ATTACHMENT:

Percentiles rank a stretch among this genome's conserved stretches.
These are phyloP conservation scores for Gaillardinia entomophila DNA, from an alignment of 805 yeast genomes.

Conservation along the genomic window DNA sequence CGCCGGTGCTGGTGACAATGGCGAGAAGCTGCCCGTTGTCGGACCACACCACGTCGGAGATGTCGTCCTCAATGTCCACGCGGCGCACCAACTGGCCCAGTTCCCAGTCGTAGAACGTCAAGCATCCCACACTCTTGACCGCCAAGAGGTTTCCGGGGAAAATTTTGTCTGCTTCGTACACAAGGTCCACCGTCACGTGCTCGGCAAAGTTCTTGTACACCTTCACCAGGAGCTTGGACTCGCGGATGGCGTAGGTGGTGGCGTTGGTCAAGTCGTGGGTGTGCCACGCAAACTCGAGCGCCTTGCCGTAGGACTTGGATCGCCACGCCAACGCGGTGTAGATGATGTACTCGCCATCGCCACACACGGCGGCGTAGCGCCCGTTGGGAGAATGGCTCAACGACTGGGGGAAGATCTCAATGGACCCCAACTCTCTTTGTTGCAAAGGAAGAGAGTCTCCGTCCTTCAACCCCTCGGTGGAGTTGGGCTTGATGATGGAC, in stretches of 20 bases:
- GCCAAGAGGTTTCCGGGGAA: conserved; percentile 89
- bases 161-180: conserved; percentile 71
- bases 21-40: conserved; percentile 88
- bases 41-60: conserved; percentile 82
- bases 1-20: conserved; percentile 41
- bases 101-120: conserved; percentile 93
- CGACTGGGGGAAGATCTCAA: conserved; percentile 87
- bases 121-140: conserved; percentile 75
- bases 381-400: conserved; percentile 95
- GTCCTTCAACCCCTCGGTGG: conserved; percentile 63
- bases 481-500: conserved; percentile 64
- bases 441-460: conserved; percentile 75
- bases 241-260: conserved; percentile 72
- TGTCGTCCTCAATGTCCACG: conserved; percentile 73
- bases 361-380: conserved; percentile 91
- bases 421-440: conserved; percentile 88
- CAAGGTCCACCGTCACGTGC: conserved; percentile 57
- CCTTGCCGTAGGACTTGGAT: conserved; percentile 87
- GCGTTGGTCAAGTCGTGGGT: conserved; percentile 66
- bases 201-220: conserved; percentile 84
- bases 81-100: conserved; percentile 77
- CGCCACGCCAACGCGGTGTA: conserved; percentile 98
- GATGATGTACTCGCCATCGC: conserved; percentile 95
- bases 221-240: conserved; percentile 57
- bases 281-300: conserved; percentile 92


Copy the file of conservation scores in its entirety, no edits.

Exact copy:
Percentiles rank a stretch among this genome's conserved stretches.
These are phyloP conservation scores for Gaillardinia entomophila DNA, from an alignment of 805 yeast genomes.

Conservation along the genomic window DNA sequence CGCCGGTGCTGGTGACAATGGCGAGAAGCTGCCCGTTGTCGGACCACACCACGTCGGAGATGTCGTCCTCAATGTCCACGCGGCGCACCAACTGGCCCAGTTCCCAGTCGTAGAACGTCAAGCATCCCACACTCTTGACCGCCAAGAGGTTTCCGGGGAAAATTTTGTCTGCTTCGTACACAAGGTCCACCGTCACGTGCTCGGCAAAGTTCTTGTACACCTTCACCAGGAGCTTGGACTCGCGGATGGCGTAGGTGGTGGCGTTGGTCAAGTCGTGGGTGTGCCACGCAAACTCGAGCGCCTTGCCGTAGGACTTGGATCGCCACGCCAACGCGGTGTAGATGATGTACTCGCCATCGCCACACACGGCGGCGTAGCGCCCGTTGGGAGAATGGCTCAACGACTGGGGGAAGATCTCAATGGACCCCAACTCTCTTTGTTGCAAAGGAAGAGAGTCTCCGTCCTTCAACCCCTCGGTGGAGTTGGGCTTGATGATGGAC, in stretches of 20 bases:
- GCCAAGAGGTTTCCGGGGAA: conserved; percentile 89
- bases 161-180: conserved; percentile 71
- bases 21-40: conserved; percentile 88
- bases 41-60: conserved; percentile 82
- bases 1-20: conserved; percentile 41
- bases 101-120: conserved; percentile 93
- CGACTGGGGGAAGATCTCAA: conserved; percentile 87
- bases 121-140: conserved; percentile 75
- bases 381-400: conserved; percentile 95
- GTCCTTCAACCCCTCGGTGG: conserved; percentile 63
- bases 481-500: conserved; percentile 64
- bases 441-460: conserved; percentile 75
- bases 241-260: conserved; percentile 72
- TGTCGTCCTCAATGTCCACG: conserved; percentile 73
- bases 361-380: conserved; percentile 91
- bases 421-440: conserved; percentile 88
- CAAGGTCCACCGTCACGTGC: conserved; percentile 57
- CCTTGCCGTAGGACTTGGAT: conserved; percentile 87
- GCGTTGGTCAAGTCGTGGGT: conserved; percentile 66
- bases 201-220: conserved; percentile 84
- bases 81-100: conserved; percentile 77
- CGCCACGCCAACGCGGTGTA: conserved; percentile 98
- GATGATGTACTCGCCATCGC: conserved; percentile 95
- bases 221-240: conserved; percentile 57
- bases 281-300: conserved; percentile 92